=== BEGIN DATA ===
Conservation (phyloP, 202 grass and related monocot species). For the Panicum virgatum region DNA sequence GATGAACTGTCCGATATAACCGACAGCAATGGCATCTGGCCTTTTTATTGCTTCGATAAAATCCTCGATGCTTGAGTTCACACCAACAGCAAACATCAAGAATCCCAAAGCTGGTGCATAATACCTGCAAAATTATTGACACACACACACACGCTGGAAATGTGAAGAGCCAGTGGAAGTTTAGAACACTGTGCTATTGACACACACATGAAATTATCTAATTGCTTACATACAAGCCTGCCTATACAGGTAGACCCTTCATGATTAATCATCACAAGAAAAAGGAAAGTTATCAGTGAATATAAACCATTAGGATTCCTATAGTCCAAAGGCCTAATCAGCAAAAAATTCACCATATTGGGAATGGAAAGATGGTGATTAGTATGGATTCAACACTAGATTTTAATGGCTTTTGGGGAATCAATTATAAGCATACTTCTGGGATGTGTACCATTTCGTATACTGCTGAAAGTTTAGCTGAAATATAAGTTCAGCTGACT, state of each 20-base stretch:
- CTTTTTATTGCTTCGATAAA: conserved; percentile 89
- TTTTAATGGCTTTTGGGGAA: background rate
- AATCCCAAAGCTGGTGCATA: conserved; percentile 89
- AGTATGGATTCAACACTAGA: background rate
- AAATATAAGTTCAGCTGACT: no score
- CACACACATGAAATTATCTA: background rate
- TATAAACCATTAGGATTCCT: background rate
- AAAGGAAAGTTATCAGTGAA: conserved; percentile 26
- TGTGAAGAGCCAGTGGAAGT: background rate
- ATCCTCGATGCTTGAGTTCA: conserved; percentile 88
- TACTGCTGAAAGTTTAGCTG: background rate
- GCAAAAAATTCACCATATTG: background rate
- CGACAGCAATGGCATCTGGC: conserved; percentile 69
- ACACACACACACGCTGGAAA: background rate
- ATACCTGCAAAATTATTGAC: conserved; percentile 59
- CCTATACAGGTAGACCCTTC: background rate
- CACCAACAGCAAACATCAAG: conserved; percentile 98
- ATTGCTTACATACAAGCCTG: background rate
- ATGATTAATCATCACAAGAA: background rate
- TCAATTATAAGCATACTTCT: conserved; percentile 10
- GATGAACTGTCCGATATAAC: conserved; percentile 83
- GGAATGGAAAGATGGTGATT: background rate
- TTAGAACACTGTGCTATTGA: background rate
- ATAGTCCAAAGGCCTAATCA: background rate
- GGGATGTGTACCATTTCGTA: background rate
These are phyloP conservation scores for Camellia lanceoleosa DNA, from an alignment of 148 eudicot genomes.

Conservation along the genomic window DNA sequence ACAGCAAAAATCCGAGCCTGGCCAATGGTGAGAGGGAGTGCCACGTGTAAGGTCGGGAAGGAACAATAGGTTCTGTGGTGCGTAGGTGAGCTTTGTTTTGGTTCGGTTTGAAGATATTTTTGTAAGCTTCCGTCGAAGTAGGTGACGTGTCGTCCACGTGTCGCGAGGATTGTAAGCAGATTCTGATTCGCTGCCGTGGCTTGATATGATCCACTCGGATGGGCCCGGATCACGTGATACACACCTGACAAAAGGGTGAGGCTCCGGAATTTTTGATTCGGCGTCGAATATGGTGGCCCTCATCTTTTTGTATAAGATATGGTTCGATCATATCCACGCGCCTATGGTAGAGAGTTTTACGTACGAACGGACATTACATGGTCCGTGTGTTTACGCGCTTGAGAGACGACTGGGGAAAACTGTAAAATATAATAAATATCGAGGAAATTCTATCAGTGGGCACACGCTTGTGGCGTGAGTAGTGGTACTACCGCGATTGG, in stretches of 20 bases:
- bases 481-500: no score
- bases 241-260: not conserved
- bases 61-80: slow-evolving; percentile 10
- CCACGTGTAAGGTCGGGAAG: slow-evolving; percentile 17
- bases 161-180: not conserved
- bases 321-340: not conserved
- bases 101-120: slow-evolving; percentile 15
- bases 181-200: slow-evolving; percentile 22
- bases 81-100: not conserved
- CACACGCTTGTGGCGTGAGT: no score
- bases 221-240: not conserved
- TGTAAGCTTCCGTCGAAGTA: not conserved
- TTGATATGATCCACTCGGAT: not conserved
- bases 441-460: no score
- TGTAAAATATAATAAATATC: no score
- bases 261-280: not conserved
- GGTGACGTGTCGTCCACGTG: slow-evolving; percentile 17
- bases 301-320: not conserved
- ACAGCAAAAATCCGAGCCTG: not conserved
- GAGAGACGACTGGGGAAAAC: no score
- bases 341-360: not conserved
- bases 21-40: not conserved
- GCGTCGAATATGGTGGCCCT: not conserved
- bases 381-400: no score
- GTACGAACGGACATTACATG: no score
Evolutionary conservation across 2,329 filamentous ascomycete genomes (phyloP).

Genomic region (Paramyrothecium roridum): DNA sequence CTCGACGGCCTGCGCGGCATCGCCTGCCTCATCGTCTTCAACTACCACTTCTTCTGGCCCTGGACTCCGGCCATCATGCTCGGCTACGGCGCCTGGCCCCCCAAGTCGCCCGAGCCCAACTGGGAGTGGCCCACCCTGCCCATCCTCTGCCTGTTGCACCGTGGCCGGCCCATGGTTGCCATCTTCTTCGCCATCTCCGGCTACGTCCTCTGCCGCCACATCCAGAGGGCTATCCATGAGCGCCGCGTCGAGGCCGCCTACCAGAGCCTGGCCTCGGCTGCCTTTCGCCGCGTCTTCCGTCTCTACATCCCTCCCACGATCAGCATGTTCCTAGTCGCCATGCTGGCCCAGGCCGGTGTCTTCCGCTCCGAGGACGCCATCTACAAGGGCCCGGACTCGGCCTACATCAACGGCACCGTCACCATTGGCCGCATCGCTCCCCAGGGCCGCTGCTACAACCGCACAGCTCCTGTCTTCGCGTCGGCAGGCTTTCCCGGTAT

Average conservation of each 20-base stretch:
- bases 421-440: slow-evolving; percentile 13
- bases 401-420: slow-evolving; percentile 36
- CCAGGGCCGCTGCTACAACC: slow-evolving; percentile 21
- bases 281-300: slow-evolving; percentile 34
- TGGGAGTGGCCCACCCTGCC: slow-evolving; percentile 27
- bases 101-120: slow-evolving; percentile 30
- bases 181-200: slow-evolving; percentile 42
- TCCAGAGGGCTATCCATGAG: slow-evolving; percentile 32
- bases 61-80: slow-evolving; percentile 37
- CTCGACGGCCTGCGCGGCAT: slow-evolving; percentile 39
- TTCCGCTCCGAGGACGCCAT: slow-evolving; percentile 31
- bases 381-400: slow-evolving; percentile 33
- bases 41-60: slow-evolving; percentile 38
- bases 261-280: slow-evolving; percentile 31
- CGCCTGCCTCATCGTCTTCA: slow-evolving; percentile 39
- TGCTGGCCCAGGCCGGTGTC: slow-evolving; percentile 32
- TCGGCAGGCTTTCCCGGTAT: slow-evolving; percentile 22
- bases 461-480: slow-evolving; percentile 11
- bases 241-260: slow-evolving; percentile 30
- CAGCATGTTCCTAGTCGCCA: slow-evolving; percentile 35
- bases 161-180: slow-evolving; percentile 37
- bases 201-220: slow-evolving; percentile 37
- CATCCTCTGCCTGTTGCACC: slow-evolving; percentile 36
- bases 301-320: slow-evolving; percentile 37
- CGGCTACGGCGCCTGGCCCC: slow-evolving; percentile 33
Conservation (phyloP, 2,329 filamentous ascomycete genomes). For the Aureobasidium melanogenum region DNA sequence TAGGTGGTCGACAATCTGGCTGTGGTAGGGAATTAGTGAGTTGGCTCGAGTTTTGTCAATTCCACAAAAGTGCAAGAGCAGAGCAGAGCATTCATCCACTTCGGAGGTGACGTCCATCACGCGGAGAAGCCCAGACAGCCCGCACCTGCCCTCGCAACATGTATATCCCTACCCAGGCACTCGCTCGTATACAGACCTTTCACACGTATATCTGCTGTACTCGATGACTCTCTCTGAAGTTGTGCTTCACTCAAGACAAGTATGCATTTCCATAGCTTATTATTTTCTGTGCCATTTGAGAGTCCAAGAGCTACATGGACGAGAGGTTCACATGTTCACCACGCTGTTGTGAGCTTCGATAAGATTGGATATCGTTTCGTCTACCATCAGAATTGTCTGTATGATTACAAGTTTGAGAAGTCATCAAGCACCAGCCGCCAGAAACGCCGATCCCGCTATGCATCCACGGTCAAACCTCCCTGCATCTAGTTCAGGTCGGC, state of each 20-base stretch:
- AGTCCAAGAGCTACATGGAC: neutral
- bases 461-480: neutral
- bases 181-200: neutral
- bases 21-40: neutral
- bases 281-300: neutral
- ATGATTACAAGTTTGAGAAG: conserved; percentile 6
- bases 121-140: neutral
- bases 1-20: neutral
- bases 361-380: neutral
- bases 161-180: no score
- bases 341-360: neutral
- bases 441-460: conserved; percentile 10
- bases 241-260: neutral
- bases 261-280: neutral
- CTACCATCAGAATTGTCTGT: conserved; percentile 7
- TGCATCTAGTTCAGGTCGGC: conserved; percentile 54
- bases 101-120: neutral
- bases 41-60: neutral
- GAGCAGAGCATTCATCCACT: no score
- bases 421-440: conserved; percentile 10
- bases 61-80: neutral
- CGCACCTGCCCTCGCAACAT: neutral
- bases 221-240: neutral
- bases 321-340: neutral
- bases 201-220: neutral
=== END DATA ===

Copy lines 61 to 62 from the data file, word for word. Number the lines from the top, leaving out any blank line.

- TGGGAGTGGCCCACCCTGCC: slow-evolving; percentile 27
- bases 101-120: slow-evolving; percentile 30